Then I took him to the pool yesterday. He normally jumps off of the edge of the pool into my arms in the water. But yesterday, he didn't. In fact, when I put my arms out to catch him, he walked away from me and cannonballed in by himself. It was such a bittersweet moment. I was so proud of my son and the little boy he is becoming, yet I was mourning the loss of my baby. What is an exciting new stage for him, is a stage of letting go for me. My mind raced with thoughts- the last time he jumped into my arms in the pool, I took it for granted. I didn't realize it was the last time. I was sure there would be more times, that he would stay in that phase of needing me to calm his fears awhile longer. He would need me to catch I'm a little longer. If I had known that it would have been the last time, I would have cherished it more.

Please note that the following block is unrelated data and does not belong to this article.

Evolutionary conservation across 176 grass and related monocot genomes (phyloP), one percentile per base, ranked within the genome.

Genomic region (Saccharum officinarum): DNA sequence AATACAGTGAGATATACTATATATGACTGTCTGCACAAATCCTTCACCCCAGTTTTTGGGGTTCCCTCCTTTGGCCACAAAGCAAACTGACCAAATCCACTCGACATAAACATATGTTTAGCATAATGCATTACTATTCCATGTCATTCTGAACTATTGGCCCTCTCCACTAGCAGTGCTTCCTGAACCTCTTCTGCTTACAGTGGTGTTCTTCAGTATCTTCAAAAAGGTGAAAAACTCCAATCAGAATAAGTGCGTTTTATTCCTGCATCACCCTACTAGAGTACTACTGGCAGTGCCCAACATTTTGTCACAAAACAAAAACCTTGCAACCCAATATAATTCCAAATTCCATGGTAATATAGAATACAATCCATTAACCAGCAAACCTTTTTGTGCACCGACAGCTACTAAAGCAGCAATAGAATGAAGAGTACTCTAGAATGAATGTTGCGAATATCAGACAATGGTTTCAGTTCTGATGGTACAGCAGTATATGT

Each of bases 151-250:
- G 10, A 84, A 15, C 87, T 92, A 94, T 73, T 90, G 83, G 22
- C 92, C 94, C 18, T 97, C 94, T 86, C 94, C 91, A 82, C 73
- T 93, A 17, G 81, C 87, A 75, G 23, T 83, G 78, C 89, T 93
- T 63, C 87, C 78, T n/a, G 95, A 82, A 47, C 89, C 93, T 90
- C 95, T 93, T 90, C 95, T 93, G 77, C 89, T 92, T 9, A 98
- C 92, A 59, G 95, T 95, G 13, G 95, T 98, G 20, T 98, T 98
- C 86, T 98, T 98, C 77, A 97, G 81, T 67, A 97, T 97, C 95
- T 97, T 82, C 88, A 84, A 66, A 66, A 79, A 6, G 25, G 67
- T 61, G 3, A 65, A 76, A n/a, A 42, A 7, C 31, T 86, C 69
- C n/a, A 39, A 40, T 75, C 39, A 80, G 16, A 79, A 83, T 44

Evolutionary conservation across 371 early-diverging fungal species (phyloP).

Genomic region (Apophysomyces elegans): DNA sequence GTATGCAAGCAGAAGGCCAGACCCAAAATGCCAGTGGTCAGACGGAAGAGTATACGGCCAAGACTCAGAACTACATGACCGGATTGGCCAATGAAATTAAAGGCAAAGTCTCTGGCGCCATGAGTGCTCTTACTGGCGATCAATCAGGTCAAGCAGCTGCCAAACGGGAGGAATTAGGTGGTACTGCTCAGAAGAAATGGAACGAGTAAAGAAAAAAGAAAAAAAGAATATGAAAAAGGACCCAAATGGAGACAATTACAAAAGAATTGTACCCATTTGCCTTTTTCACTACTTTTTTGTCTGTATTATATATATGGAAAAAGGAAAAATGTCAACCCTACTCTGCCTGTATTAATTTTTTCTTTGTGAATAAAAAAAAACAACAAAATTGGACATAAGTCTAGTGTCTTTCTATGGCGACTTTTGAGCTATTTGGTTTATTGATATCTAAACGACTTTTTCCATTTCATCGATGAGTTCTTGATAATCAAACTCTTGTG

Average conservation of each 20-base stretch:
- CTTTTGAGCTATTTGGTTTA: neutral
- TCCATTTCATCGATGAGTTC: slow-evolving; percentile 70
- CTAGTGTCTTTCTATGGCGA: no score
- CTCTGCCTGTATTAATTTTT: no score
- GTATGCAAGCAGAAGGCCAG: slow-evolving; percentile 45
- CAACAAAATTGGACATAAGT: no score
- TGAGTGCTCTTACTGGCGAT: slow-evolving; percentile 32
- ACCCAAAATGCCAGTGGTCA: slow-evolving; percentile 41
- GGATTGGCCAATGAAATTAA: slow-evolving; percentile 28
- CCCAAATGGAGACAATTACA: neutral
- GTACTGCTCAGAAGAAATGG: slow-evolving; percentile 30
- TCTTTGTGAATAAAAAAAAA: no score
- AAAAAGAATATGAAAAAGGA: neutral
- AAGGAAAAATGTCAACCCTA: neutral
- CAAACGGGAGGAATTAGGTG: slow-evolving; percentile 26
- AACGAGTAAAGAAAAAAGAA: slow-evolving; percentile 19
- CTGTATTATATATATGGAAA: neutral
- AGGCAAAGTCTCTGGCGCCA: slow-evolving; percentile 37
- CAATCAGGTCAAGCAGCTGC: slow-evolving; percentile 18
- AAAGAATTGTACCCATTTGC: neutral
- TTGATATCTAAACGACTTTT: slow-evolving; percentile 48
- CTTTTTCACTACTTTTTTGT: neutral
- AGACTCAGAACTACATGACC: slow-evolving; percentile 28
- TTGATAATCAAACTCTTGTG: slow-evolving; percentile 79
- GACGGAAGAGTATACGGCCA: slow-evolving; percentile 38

I thought of all of the "last times" I have already gone through with him. The last time he breastfed. The last time he crawled. The last time I had him strapped into a baby carrier on my body. The last time he had is amazingly striking troll hair that stuck straight up for his head from the time he was born until he was about 7 months old. The last time I carried him in a baby carrier car seat. The last time I gave him a bottle. The last time he innocently looked up at me and gave me a baby coo. So many last times, so many cherished memories. I didn't realize those were a last time either, until they were gone. I am so glad that we took the advice of so many who told us to take tons of pictures while he was a baby. We have close to 20,000 pictures of him in his first three years. We have a way to remember some of the last times- or at least some of the stages. But you never really realize it's the last time until it's too late. Until there's a new "first time."